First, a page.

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RE: [IPk] 4 year old child new to insulin pump



Hi John

 As you know Sasha is not a pumper yet, and I might be barking up the wrong
tree. Is there a possibility
 that the basal rates are not correct. I believe if the basal rates are not
right then it's difficult to
 get the bolus right. Also Novorapid does not work as fast as some people think
and if the blood sugar is
 already high before a meal it would take a while for the blood sugar to
normalise. When Novorapid is
 injected subcutaneously, the onset of action will occur within 10-20 minutes of
injection. The maximum
 effect is exerted between 1 and 3 hours after injection. The duration of action
is 3 to 5 hours. It
 shouldn't make any difference to how quickly it works whether it's given by
injection or pump (providing
 that there isn't a site/canular or pump problem. Many people are under the
impression that it works
 instantly but it doesn't. It was designed to match the approximate digestion
and absorption of an
 average meal. So if you start off high you would either have to bolus before
hand and wait a bit, or if
 you decide not to wait to eat, you may have to accept that the blood sugars
will increase rapidly after
 the meal. Of course if this is only occurring now and then it may not matter
but it all the pre meal BG
 levels are high then, like you say something is not right. Maybe you are just
not bolusing enough for
each meal.

 When Sasha is high before a meal, for instance wakes up at 7.00 am and tests
and is over 10 mmols, we
 would usually give half, to one unit immediately. Then by the time breakfast is
ready, some of the
 Novorapid will already be working. Of course Andrew is much smaller than Sasha,
so you would obviously
 have to review the dose. During the holidays and at school Sasha checks her BG
before lunch, partly
 because she is sometimes too low at 12.00 at school and the school then have 15
minutes of play time
 before eating lunch. She rings us each day. If she is high she takes one unit
of insulin immediately.
 If low she eats a snack or glucose tablets. After lunch, depending on what she
eats, which is usually
 only 30 carbs as she usually hates the gluten free rolls, she decides whether
she needs anymore insulin
 or not. If she eats all her lunch she will then go and have 1.5 units of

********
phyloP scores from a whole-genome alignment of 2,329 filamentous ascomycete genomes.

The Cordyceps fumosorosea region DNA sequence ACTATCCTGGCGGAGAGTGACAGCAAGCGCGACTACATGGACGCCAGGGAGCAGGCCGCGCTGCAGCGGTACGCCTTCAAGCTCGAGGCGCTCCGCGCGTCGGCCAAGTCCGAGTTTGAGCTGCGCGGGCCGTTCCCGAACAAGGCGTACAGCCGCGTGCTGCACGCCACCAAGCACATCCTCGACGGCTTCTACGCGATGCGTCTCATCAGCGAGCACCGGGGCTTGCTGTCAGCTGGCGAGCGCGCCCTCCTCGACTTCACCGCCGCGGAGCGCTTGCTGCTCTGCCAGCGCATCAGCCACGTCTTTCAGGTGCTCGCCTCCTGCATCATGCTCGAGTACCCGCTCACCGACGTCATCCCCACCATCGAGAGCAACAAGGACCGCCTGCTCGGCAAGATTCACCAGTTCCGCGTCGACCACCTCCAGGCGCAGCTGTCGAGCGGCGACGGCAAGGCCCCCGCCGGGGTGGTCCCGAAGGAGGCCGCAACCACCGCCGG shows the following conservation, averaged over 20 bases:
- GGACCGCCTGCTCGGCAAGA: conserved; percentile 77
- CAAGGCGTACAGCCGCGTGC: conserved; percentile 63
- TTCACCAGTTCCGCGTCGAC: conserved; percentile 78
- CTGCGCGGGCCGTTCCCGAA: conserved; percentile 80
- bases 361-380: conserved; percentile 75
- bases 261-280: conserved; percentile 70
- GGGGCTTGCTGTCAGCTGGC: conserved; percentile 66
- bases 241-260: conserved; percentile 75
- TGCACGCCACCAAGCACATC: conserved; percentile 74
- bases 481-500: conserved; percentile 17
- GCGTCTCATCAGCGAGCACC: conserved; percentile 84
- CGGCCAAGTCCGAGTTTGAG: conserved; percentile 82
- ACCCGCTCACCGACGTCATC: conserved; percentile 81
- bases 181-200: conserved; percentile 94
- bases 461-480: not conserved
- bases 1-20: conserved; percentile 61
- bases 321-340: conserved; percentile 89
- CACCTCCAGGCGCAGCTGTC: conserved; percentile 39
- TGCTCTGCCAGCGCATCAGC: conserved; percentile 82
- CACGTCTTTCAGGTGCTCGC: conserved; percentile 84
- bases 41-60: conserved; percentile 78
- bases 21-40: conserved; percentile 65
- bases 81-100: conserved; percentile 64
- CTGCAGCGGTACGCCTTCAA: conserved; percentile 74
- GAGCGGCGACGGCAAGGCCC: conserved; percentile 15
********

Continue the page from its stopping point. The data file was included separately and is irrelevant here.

Novorapid. Of course all this
 back and forth to the reception to get the insulin is a pain and a pump would
be handy!! But so far we
have rarely had hypos in the afternoon using this method.

 You may be having problems due to the infection and also the asthma treatment.
Even the Ventolin
 increases Sasha's BG even though we were told this doesn't happen, that only
the steroid puffer would do
that.

 I am sure its early days and everything will fall into place. I can remember
when I was a regular
 subscriber and poster to the American parents diabetes support list and when
parents started their child
 on a pump it was sometime weeks before they started getting the results they
wanted. Many an email I
 have read where the parents have despaired of getting it right and have talked
of chucking the pump out
 of the window. A few thought that they were going to have to go back to
injections. Of course in the
end they got there.  Hang on in there John you're doing a great job.

 Also have a lot on Diabetes Mall for things like the "unused insulin rule" and
other tips

 http://www.diabetesnet.com/diabetes_control_tips/unused_insulin_rule.php

http://www.diabetesnet.com/diabetes_control_tips/1800rule.php



Jackie

I am sure that you will get better advice from the other pumpers.



> I wonder if anyone can help?
>
> My youngest son, now aged 4 years has now moved from MDI to the
> (mini-med)insulin pump. We have been pumping for about 2 months now, steep
> learning curve for for parents and little Andrew!
>
> We have had a few problems, but by and large are getting to grips with the
> new regime.
> However, there are a number of problems we are repeatedly causing concern:
> particularly high blood sugars before meals. For example, we struggled with
> Andrews levels yesterday, looks like he has a little chest infection/asthma
> at the mo' and levels are a little unstable. Last night I thought I had a
> reasonable grip overnight, but they crept up and he awoke with bg's in the
> 14's.
> Here is the problem: whenever Andrew's levels are raised before meals, we
> have a great deal of trouble getting him back down into 'range' before he
> eats.I realise the cells become insulin resistant when out of ange. Our DSN
> has advised that the insulin is very fast acting on the pump. We have done
> repeat testing but cannot seem to work out how fast acting, exactly. Has
> anyone on the pump had a continuous blood glucose monitor fitted at the same
> time to see the profile of insulin when bolused? We have been encouraged to
> bolus the appropriate amount of insulin after meals. However we have found
> we have repeatedly lost control of bg's, with post meals 2 hour tests being
> repeatedly in the 20's, which is a little worrying.
>
> Can anyone help? Obviously everyone is different, but does anyone out there
> have any knowledge of how quickly the bolused insulin (novorapid) 'kicks'
> into action and lowers bg's? Today, we waited 5 mins after bolusing .5 (half
> a unit) before the meal, in an attempt to lower bg's into range. We failed
> (again), Andrew had blood sugars of 24 mmols 2hours post food.
>
> Not too good. Has anyone any advice, please?
>
> Best Wishes
>
> John NEAL (not to be confused with John Neale!!)
> Andrews dad.
> > >chooses to adhere
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